Why the Fiduciary Rule Matters

Why the Fiduciary Rule Matters

February 25, 2015
|

What is the fiduciary rule?

In the simplest terms, the fiduciary rule is a new regulation, proposed by the Department of Labor, which requires financial advisors and brokers to act in the best interest of people saving for retirement. Under this rule, when consulting your financial advisor they will be required to recommend the best investments for your needs, i.e. the mix of investments with the highest returns, lowest fees, or least risk.

Don’t financial advisors currently have to look out for my best interest?

No. Currently, most financial advisors are held to a lesser standard, called the “suitability standard,” which only requires advisors to recommend investments that are “suitable” for their clients’ needs. The difference is a bit arcane, but essentially, most investment advisors can legally recommend investment products that generate the largest fees or commissions for themselves or their firms, meaning they’re the worst products for everyday investors.

This happens because most financial advisors earn their money from commissions paid by the investment products they sell. So they have an incentive to steer clients into the funds that pay them the highest commissions, which generally charge higher fees and earn lower returns. This is particularly damaging for the millions of Americans whose retirement savings are in the hands of financial advisors through their 401(k)s or IRAs, as these conflicts of interest are putting their retirements at risk. 

Why are financial advisors, unlike other businesses, legally allowed to sell you bad products?

Because the regulations governing financial advisors have not been updated in more than 40 years, they reflect a very different financial and particularly retirement landscape. When the rules were enacted, most Americans still had traditional pensions, which were managed by investment professionals required to act in pensioners’ best interests. Now, we live in a world where most workers depend on their 401(k)s or IRAs for their retirements, where the risks and costs of retirement security have been entirely shifted to workers. In this world of individualized retirement security, stronger protections are needed to protect savers’ nest eggs.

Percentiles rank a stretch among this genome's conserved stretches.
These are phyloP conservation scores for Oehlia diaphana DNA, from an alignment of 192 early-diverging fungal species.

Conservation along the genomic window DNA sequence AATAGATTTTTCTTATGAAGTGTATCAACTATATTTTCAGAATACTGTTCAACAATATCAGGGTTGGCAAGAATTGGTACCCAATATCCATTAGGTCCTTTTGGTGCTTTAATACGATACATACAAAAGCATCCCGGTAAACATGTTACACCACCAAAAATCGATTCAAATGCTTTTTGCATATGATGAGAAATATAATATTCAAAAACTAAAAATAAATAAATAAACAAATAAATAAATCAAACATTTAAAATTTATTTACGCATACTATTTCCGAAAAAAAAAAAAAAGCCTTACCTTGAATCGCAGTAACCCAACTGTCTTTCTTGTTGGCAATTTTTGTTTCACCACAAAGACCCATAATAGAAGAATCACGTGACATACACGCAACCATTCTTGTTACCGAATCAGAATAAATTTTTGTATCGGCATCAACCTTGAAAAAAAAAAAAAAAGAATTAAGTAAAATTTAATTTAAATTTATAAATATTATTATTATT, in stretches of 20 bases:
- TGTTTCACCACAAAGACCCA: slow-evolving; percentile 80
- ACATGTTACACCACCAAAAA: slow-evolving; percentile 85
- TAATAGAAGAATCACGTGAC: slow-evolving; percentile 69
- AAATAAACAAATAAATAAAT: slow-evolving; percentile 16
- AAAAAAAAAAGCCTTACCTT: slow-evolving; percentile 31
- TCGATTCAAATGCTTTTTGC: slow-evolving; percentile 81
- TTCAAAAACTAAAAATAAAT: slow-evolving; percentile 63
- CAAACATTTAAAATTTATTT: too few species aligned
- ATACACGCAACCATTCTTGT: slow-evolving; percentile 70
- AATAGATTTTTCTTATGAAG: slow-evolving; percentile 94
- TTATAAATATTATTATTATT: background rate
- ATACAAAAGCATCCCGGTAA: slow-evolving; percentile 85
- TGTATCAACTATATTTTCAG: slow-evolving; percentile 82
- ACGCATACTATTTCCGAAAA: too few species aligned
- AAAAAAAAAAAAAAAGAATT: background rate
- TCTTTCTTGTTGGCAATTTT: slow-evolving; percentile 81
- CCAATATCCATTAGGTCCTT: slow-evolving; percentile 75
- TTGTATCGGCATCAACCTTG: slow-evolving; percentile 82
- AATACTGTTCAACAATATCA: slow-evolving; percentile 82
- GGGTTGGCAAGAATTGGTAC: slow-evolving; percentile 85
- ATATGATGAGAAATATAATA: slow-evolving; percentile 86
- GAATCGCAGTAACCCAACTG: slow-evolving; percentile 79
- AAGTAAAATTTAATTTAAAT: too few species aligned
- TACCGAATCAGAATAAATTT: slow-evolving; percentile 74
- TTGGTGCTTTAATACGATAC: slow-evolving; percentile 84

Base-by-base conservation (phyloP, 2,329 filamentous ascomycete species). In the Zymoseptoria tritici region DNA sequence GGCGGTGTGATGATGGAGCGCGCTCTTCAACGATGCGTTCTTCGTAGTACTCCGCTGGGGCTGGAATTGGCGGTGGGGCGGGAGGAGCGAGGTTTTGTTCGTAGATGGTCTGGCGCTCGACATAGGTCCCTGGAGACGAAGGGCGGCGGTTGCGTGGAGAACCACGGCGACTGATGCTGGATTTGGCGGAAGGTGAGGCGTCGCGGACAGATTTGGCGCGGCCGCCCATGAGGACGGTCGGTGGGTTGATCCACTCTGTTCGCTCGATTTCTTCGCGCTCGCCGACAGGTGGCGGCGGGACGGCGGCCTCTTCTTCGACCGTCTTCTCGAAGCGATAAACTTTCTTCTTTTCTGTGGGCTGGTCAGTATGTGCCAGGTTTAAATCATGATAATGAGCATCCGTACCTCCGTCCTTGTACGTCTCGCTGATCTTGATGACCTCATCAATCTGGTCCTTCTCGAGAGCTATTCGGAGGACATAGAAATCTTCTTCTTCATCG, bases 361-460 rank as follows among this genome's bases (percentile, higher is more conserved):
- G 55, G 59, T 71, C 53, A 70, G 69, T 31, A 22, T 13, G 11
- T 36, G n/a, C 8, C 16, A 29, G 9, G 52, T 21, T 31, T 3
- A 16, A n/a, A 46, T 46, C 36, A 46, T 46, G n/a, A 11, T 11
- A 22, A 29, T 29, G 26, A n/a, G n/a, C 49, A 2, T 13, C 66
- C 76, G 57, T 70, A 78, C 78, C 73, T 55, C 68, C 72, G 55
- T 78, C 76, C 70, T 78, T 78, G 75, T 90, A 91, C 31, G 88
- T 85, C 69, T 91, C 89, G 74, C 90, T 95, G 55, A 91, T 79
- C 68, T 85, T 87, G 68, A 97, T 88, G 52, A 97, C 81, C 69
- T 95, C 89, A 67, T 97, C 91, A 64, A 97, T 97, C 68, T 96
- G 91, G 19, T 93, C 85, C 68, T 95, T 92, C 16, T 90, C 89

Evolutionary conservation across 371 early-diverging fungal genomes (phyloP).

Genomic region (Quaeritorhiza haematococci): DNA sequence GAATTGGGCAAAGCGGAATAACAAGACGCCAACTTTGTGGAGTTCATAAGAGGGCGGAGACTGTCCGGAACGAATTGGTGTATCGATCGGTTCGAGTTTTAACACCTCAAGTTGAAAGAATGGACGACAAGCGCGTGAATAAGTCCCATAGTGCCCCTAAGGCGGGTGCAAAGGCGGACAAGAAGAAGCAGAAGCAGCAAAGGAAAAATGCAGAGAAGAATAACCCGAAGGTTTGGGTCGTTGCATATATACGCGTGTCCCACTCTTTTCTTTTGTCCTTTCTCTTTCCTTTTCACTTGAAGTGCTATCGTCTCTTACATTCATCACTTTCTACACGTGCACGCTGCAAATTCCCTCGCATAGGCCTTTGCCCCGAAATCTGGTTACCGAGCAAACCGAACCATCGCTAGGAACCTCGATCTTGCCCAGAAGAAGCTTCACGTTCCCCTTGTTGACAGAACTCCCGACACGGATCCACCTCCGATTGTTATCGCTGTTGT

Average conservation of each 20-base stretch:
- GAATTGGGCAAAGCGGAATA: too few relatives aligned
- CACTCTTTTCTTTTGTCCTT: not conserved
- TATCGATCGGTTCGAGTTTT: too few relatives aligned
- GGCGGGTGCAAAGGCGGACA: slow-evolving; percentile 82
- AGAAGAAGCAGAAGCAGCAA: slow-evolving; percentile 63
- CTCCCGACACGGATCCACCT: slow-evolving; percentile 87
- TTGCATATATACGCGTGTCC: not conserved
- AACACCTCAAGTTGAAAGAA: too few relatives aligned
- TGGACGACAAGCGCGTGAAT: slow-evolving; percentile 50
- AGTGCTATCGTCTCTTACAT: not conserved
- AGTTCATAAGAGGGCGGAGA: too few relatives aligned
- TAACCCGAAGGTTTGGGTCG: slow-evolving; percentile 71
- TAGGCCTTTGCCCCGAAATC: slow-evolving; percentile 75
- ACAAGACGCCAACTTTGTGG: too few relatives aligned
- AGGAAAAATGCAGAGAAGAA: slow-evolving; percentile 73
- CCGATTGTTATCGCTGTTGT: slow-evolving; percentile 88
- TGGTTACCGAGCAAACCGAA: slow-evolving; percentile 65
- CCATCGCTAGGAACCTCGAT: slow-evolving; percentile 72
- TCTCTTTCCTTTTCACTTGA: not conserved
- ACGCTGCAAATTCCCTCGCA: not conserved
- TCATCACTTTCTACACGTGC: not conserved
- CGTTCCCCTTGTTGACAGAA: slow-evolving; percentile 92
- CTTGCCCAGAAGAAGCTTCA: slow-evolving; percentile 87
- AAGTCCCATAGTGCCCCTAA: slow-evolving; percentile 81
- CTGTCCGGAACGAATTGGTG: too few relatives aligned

How much are bad advice/poor investments costing savers?
How much will the fiduciary rule help?

The White House’s Council of Economic Advisors (CEA) estimates that bad investments and poor advice cost retirement savers 1 percent in investment returns each year. That might not sound like a lot, but even 1 percent can really add up over a lifetime of saving. In 2012, we estimated the effect that high fees could have on a middle class family who saves consistently for retirement over their working lifetime. Our study, which assumes that lost returns due to high fees total a slightly-higher 1.5%, finds that high fees from bad investments translate into a nest egg that’s $155,000 smaller at retirement, a loss of nearly 30 percent.

Because the fiduciary rule would prevent many of these losses, its impact on the entire retirement savings market could be huge. We attempted to estimate its impact using data from the Investment Company Institute, the advocacy arm of the financial services industry. According to the ICI’s factbook, Americans held a total of $12.4 trillion in the 401(k)s and IRA(s) in 2013. A little over half of 401(k) and IRA assets were invested in mutual funds, while the remainder was held in a mixture of other assets, including annuities, individual stocks and bonds, company stock, and others. Using in-depth data on the allocation of retirement assets and the average fees paid by different types of assets, we estimated that retirement savers paid a total of $73 billion in fees in 2013, or an average of 0.6% of their total assets.

Under the fiduciary rule, these fees would plummet, as investors would be steered away from high fee actively-managed mutual funds and annuities in which many currently invest to lower fee investments, including passively-managed index funds, translating into billions in savings and additional returns. How much? Given that fees on index funds average around 0.2%, if we project that the rule would split the difference and reduce average fees to 0.4%, that would translate to a savings of nearly $25 billion from lower fees. It would also translate into higher returns: given that, in part because of lower fees, passively-managed funds outperformed actively-managed funds by more than 3.5% last year, if we predicted that the fiduciary rule even leads to 0.5% higher annual returns, that would translate into an additional $60 billion earned by people with 401(k)s and IRA(s).

Tagged: